Shandling really got it – the big stuff life throws your way, what it’s like to confront it and how that process can be both unbearably painful but also wondrous, often at the same time.
From time to time, I’ve indulged in an exercise where I pretend that I’m famous and am being interviewed for one of those glossy magazine profiles where they ask you to list things like your favourite meal or your favourite film. When they get to the question where they ask about my favorite comedian, I’ve always known that I wouldn’t hesitate before answering “Garry Shandling.”
Shandling – who died at his home on Thursday at the age of 66 from causes as yet unknown – was never a household name in the way of Robin Williams or Chris Rock. Still, Shandling had an almost cult-like following among people like me, for whom his brilliant 1990’s sitcom – The Larry Sanders Show – changed our understanding of what television was and could be. He was also clearly both a visionary and a mentor for an entire generation of comedians, as the outpouring of heartfelt tributes to him last week from the likes of Bob Odenkirk and Ellen De Generes demonstrate, not to mention Conan O’Brian’s very moving, personal tribute on his show.
The Larry Sanders Show was a behind-the-scenes send up of what it was like to work at a late night television show. It ran on HBO for six seasons was universally recognised as the harbinger for subsequent pathbreaking television shows like The Office, Curb Your Enthusiasm, 30 Rock and others. (If you’ve never seen The Larry Sanders Show I’ve got good news for you – HBO is about to re-release it.)
But Shandling – a practicing Buddhist – stayed largely out of the limelight after The Larry Sanders Show ended, save the odd cameo here and there in film, TV and as a host on assorted award shows. I myself had nearly forgotten about him until I saw him on The Jon Stewart show a few years back (Stewart being yet another comedic superstar – like Judd Apatow and Sarah Silverman – who made his name on The Larry Sanders Show).
Shandling was on the show to plug the release of a new boxed set called Not Just the Best of the Larry Sanders Show), which he promoted to Jon Stewart in his signature, at once devastatingly funny and self-deprecating way. And even though I’d already seen most of the episodes with my husband years earlier, we rushed out to buy it anyway.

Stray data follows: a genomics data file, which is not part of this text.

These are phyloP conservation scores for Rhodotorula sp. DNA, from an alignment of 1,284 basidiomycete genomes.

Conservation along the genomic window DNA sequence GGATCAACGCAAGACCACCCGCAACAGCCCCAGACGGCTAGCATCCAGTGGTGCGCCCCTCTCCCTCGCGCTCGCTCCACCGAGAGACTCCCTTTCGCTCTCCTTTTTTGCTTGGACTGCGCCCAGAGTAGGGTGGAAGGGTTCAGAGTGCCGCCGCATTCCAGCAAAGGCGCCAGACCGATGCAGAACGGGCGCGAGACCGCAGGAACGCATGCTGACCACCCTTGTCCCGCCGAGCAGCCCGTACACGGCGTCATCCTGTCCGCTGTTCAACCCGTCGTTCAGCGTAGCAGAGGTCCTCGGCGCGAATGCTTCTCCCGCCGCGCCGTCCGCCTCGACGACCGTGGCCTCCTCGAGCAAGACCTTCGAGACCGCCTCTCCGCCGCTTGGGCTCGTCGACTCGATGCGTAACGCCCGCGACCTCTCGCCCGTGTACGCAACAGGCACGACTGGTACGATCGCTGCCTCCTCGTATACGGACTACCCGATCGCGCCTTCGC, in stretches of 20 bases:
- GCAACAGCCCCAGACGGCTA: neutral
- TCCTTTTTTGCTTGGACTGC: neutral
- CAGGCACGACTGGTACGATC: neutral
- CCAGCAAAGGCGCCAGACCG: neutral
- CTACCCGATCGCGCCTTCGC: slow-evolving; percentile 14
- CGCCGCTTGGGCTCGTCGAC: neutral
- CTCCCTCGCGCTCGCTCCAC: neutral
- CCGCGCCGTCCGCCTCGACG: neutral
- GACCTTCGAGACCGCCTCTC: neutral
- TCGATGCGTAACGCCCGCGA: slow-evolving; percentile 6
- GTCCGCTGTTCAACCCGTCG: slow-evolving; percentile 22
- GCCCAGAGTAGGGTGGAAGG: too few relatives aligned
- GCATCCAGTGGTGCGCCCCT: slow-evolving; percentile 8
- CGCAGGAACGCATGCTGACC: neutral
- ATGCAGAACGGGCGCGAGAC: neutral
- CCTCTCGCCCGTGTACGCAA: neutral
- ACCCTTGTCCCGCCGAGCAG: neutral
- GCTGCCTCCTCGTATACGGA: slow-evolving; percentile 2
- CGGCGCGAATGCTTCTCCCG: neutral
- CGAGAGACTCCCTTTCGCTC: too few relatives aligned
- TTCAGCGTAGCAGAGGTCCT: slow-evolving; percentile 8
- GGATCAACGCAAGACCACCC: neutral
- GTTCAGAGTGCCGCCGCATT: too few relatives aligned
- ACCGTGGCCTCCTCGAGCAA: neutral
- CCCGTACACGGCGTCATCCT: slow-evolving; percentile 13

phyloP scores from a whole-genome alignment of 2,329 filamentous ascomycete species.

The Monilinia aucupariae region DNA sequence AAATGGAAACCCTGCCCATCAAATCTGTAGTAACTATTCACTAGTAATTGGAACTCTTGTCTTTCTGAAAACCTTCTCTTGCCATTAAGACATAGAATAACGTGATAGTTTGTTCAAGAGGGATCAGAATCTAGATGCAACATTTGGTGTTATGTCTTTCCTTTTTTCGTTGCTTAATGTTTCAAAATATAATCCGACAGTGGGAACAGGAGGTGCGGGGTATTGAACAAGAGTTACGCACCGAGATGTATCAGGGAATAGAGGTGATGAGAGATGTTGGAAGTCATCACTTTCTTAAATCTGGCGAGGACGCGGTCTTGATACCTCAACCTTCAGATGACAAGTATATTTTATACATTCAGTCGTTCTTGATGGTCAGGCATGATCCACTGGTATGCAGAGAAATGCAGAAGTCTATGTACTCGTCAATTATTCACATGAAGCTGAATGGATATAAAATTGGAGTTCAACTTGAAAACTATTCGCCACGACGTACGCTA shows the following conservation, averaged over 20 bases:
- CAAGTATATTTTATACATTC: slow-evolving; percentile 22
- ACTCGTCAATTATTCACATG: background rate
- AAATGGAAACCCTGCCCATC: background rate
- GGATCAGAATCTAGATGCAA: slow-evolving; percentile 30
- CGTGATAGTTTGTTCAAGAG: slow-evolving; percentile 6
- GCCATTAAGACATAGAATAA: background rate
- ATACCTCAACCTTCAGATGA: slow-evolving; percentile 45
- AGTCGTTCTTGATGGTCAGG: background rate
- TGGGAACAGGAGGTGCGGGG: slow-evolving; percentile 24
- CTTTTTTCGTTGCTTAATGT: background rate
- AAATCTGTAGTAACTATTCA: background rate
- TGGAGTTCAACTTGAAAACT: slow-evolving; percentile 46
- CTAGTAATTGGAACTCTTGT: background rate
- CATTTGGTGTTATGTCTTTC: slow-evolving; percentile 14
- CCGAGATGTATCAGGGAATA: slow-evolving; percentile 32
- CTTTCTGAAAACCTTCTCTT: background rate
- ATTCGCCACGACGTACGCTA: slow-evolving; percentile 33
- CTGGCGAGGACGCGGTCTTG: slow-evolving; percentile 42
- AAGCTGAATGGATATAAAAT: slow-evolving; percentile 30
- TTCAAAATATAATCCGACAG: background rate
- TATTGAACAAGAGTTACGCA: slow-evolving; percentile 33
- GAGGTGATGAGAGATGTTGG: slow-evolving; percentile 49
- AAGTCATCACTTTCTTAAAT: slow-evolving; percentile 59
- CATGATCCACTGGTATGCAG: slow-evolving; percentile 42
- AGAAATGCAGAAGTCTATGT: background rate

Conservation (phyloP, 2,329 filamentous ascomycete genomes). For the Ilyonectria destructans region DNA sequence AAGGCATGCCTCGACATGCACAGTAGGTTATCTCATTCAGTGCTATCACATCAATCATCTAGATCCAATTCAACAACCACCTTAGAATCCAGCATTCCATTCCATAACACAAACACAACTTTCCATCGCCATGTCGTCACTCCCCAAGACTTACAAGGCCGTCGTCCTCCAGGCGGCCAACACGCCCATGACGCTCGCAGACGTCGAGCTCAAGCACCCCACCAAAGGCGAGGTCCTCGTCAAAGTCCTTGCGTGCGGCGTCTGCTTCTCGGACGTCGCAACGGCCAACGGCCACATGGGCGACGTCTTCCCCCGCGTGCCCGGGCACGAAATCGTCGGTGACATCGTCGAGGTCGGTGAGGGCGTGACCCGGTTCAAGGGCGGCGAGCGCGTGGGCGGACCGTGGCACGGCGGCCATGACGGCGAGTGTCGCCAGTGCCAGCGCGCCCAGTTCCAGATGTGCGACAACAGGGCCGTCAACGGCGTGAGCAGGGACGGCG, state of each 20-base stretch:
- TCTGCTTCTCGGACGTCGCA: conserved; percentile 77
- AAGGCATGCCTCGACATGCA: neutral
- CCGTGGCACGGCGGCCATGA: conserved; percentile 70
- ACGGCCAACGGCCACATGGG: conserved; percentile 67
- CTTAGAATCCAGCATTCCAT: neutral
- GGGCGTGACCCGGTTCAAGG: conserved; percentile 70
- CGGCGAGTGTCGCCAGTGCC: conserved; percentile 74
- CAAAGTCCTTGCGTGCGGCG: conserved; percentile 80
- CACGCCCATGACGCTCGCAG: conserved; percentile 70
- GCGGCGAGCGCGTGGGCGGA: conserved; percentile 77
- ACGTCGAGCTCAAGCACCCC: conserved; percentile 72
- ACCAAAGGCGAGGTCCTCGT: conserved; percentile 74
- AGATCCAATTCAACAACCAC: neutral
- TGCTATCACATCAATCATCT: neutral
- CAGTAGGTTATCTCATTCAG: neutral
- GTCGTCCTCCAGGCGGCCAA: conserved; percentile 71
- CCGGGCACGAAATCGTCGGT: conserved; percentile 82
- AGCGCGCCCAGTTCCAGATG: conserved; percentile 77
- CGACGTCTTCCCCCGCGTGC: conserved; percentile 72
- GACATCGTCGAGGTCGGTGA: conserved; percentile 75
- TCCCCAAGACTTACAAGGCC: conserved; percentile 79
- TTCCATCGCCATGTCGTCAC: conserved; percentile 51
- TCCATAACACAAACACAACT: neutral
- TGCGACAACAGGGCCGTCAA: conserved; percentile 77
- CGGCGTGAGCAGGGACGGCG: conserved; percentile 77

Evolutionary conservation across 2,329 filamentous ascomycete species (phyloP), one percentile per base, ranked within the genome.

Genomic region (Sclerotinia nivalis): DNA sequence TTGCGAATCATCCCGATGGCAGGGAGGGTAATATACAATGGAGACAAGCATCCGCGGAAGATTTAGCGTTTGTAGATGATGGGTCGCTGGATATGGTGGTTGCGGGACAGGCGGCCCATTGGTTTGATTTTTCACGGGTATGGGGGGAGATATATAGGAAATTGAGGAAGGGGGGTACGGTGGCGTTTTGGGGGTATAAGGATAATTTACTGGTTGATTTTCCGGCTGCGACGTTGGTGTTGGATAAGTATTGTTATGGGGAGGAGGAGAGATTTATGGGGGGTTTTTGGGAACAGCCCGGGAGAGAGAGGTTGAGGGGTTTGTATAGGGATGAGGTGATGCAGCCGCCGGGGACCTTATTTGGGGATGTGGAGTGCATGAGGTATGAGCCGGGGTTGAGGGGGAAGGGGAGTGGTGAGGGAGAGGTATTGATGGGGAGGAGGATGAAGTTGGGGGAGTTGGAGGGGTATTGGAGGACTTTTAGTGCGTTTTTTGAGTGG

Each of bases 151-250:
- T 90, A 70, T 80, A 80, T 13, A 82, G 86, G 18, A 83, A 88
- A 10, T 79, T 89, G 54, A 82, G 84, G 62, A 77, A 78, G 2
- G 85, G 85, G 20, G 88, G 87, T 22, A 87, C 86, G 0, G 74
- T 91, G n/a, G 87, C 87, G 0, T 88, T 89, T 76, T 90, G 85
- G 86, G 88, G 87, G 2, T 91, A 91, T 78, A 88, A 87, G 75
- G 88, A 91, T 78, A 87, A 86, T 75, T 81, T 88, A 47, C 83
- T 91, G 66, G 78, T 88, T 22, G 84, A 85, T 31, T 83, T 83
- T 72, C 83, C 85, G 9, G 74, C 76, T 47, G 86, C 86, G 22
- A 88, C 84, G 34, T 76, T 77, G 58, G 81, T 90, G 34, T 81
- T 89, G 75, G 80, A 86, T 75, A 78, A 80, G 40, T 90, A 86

It was in watching this boxed set that I really came to appreciate Shandling’s genius. Because in addition to the hand-picked “best of the best,” the DVD also contains, under the “special features” menu, a series of absolutely priceless interviews with assorted guests from the show whom Shandling revisits years later, ranging from Alec Baldwin to David Duchovney to Sharon Stone.
To call these “interviews” doesn’t even really capture them accurately; they are more like deeply personal encounters which just happened to be filmed. And you sit there feeling almost uncomfortable with just how far you’ve been let into his world and into his deeply human approach to comedy, work and relationships. Shandling prefaces this part of the DVD by saying that these are “experimental” pieces: “whatever happens from the actual human contact, when you don’t have to do anything or prove anything.” And you sense that this really is the deeply personal purpose they serve.
What’s clear from these interviews, is that for Shandling – television, comedy, stand up, all of it – wasn’t really about acting (with a capital A) or “craft” or celebrity. It was, rather, a deeply therapeutic process of discovering oneself and of unearthing the complicated, often painful parts and coming to terms with them – not as part of some sort of acceptance, but rather as an inevitable part of confronting what it means to be alive.
As Shandling’s close friend, the GQ writer Amy Wallace, puts it in an article entitled The Last Email Garry Shandling Ever Sent Me: “Better than anyone I know, he understood that the search was the destination, that messiness was better than tidiness, that the complexity that makes us suffer also is the source of all beauty.”
Shandling lived that mantra of “the journey” in his own work and clearly inspired others to do so as well. And that is why, although I never met the man, when I learned that Garry Shandling had died and had the opportunity to go back and revisit some of his work and some of the things his friends and colleagues had to say about him, I started to cry. Because Shandling really got it – the big stuff life throws your way, what it’s like to confront it and how that process can be both unbearably painful but also wondrous, often at the same time.
And that, my friends, is what it’s all about.
I doubt very much that I’ll ever have the chance to become famous and have that cheesy glossy profile written about my personal “favourites.” But Garry Shandling would have known better than to care about all of that: “Make the spiritual search more important than the problem,” he once advised Wallace.
Delia Lloyd is an American writer based in London. Her writing has appeared in The New York Times, The Washington Post, The Financial Times and The Guardian. She blogs about adulthood at realdelia.com.
Image: Garry Shandling via Wikimedia Commons